Archive for the ‘Medieval Menu’ Category


Medieval Menu: Lenten Pottage

   Posted by: Julia Redlich

Digging in the vaults of this website, we came across the medievally-inspired recipes, which our long-time member Julia had provided.  It would be a great pity if they were forgotten.  Today we start with a recipe fitting for the last week of Lent:  Lenten Pottage.


Ingredients (Serves 8)

8 large onions, sliced
125ml sunflower oil
100g ground almonds
½ teaspoon honey
150 ml white wine
150 ml boiling water
8 rounds of bread, cut thickly, crusts removed if desired


Simmer sliced onions in oil until soft and golden.

Soak almonds in honey, 75ml wine and water for about 10 minutes.

Toast the bread slices lightly and place in individual bowls.

Add remaining 75ml wine to onions and heat. Pour the almond milk over the toasted bread and arrange the onions on the top.

Note:  Almond Milk

This is used in many medieval recipes. For the ingredients and method, see above.
If using for a dessert, add a little extra honey and substitute milk for water.


A Meal Fit for a King

   Posted by: Dorothea Preis Tags:

On this website, Julia has brought us a variety of recipes with a medieval flavor, so when a friend recently posted a link to a YouTube clip of ‘Clarissa and the King’s Cookbook’, I immediately thought of her and all our readers interested in cooking.

In this programme, well-known TV chef Clarissa Dickson Wright investigates The Forme of Cury, a cook book from the court of Richard II, and also tries out some of the recipes.

While with the “cury” of the title, we may think of our favourite Indian or Thai restaurant, here it is simply the Middle English word for “cookery”.  It is one of the oldest cook books in English, compiled by the master-cooks at the court of Richard II (1367-1400).  It is a manuscript scroll made of vellum.  Altogether it contains 196 recipes, from everyday dishes to impressive dishes for banquets, including the spectacular subtleties.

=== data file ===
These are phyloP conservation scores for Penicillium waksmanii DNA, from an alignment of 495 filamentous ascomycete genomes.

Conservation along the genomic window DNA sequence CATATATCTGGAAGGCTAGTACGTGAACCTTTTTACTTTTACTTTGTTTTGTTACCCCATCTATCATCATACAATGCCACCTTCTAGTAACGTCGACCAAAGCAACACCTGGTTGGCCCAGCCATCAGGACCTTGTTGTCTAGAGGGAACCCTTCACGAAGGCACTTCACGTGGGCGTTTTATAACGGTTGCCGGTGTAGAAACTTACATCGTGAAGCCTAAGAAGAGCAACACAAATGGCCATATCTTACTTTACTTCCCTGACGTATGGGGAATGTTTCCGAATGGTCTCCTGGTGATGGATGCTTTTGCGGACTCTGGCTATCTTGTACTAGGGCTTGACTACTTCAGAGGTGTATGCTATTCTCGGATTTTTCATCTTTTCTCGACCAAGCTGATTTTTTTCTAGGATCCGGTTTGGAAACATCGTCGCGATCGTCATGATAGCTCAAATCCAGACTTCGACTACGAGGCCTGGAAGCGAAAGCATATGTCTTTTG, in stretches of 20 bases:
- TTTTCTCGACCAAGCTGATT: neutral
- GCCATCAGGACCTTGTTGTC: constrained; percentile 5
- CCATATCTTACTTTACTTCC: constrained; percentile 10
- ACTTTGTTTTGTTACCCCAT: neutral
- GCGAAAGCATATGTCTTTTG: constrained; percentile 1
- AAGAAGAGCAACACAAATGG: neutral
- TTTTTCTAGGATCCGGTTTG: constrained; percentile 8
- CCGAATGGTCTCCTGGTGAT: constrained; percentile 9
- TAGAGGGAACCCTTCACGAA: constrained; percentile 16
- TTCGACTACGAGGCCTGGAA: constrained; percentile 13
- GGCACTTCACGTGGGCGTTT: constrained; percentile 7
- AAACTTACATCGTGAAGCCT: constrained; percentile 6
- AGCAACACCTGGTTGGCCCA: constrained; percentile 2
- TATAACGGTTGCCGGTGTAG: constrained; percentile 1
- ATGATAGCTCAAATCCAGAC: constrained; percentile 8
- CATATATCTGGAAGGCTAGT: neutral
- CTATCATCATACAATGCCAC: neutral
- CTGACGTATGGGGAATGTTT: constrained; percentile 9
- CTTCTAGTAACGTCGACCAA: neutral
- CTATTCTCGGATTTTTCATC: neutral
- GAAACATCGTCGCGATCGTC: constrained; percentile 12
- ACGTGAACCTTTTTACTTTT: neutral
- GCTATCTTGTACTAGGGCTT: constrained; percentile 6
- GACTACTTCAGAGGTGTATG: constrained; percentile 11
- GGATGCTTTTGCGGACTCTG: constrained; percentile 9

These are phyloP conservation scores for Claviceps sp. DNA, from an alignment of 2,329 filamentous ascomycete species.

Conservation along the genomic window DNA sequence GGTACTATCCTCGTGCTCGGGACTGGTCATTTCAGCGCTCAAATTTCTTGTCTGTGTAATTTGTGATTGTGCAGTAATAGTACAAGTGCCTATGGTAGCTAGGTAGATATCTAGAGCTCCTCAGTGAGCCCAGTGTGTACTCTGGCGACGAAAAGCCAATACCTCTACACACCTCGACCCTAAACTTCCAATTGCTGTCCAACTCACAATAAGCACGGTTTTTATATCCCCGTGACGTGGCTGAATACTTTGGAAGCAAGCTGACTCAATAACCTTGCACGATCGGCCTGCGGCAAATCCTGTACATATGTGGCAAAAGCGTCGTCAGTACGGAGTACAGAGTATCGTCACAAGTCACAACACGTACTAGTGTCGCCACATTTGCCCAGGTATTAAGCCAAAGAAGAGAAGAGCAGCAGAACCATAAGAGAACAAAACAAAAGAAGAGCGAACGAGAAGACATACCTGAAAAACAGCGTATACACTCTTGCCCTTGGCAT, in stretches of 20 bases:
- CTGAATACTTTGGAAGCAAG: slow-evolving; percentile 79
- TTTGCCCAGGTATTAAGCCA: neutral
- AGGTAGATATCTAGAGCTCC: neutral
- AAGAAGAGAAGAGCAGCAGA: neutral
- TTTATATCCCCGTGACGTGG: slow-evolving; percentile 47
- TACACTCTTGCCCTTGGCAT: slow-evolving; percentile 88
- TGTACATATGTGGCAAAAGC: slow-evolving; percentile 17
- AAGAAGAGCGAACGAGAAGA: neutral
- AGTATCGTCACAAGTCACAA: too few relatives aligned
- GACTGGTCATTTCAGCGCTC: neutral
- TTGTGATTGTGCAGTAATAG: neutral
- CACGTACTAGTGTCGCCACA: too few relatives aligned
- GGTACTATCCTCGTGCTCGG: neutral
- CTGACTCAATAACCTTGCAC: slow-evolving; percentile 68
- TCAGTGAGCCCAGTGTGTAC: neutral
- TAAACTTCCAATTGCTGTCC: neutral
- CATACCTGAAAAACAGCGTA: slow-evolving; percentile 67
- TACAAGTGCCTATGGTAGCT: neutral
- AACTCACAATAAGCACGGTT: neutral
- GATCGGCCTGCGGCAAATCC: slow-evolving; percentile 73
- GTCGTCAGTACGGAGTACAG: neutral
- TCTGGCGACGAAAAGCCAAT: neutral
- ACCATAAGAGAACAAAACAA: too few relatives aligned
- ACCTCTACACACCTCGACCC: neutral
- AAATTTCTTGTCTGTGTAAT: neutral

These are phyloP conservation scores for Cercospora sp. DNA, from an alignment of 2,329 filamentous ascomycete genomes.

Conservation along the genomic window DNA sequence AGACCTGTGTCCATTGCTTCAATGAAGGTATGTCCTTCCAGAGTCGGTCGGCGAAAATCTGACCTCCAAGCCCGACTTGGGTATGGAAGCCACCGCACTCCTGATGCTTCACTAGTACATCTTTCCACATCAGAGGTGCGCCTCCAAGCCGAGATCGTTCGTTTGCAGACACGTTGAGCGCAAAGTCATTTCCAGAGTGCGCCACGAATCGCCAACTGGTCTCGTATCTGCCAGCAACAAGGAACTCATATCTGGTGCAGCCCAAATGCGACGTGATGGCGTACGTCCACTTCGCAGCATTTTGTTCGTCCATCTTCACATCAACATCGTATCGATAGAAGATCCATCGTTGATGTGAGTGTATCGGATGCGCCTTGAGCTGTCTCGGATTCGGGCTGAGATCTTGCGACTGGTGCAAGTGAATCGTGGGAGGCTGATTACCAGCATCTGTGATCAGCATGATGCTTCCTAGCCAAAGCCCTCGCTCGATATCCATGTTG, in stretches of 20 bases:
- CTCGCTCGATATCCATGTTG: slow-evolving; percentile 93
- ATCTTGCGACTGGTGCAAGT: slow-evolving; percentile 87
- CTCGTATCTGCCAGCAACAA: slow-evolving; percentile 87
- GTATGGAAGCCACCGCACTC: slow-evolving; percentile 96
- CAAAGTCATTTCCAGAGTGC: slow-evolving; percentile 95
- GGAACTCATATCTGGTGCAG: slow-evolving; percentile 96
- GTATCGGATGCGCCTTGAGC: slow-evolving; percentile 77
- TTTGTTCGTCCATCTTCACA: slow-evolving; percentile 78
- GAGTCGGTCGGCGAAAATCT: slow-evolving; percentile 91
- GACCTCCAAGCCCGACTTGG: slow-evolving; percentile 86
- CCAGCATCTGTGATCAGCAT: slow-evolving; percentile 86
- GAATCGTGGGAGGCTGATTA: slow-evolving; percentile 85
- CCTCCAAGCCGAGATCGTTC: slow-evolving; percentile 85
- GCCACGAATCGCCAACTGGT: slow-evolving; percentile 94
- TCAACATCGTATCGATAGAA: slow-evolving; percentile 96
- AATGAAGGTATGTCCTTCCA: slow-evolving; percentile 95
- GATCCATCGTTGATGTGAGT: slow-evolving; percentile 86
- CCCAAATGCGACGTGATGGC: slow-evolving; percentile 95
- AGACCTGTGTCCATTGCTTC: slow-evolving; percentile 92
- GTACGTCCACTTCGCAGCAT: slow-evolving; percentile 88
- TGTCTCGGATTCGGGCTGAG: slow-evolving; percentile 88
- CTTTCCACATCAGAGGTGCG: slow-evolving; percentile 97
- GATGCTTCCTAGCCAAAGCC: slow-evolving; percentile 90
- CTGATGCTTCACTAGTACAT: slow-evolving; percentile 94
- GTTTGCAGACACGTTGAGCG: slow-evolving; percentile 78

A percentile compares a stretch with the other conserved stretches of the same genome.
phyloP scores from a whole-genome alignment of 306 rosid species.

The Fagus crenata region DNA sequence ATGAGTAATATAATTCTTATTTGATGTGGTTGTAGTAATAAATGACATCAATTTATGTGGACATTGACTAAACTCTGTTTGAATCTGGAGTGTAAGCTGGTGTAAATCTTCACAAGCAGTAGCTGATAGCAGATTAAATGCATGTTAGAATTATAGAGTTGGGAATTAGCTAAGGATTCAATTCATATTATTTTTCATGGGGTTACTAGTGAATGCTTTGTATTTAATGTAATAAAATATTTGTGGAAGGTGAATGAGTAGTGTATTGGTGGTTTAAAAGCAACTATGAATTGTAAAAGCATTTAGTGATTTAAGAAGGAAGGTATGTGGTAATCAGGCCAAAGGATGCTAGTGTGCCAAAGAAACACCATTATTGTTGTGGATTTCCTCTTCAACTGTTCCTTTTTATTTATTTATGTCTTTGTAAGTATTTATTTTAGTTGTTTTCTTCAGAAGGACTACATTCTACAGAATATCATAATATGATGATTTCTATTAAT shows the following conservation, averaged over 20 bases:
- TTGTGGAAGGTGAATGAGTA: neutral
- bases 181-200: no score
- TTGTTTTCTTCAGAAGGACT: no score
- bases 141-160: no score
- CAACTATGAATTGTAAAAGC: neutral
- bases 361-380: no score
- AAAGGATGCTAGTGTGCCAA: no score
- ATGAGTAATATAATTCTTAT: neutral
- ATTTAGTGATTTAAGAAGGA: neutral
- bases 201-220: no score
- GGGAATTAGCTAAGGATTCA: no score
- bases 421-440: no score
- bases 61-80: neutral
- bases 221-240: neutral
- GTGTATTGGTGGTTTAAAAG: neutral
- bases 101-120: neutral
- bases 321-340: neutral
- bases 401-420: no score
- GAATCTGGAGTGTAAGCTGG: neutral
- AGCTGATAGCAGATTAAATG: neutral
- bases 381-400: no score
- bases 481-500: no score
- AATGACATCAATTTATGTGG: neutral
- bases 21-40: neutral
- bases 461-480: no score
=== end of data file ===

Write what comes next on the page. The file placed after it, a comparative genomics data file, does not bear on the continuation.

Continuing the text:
Some of the things on offer sound a bit strange to modern ears, such as whales, cranes, curlews, herons, seals and porpoises. Let’s hope that 600 odd years ago they were more plentiful than today.

On the other hand the spices like caraway, nutmeg, cardamom, ginger and pepper were rare and exotic then, whereas today you find them on any supermarket shelf.  I found the mention of olive oil quite intriguing, as not that long ago most northern Europeans would have regarded olive oil with some suspicion as foreign.

The photograph shows one of a series of reliefs depicting the life of St Martin (1983) at the Bonn Minster by renowned artist Ernemann Sander  (photo by Dorothea Preis)

One of the recipes, Clarissa tries out on the show, is goose with a stuffing of herbs and fruit.  It sounds quite delicious and I could imagine it serving to my family.  Where I come from, goose is the typical meal for the feast of St Martin (11 November – which is why I posted this today) and Christmas.  Not that this was the only treat on this saint’s  feast day.  At primary school we would make lanterns to walk in the St Martin’s procession in the late afternoon, complete with someone dressed up as the saint riding at the front and reenacting the episode of cutting a cloak in half.  Afterwards we would each get a “Weckmann”, a pastry in the shape of a man.

Weckmann (photo by Flammingo, obtained through Wikimedia Commons)

The recipes have been used in a book, To the King’s Taste: Richard II’s Book of Feasts and Recipes Adapted for Modern Cooking.


Medieval Recipes

   Posted by: Dorothea Preis Tags:

Should you be desperate for a new recipe idea to try out over the long weekend, have a look at what the British Library has to offer!  Unicorn sounds pretty special, doesn’t it?

Have a look a at the Medieval and Earlier Manuscripts Blog of the British Library for more information (click here).

(P.S. In case you are wondering, note the date of this post…)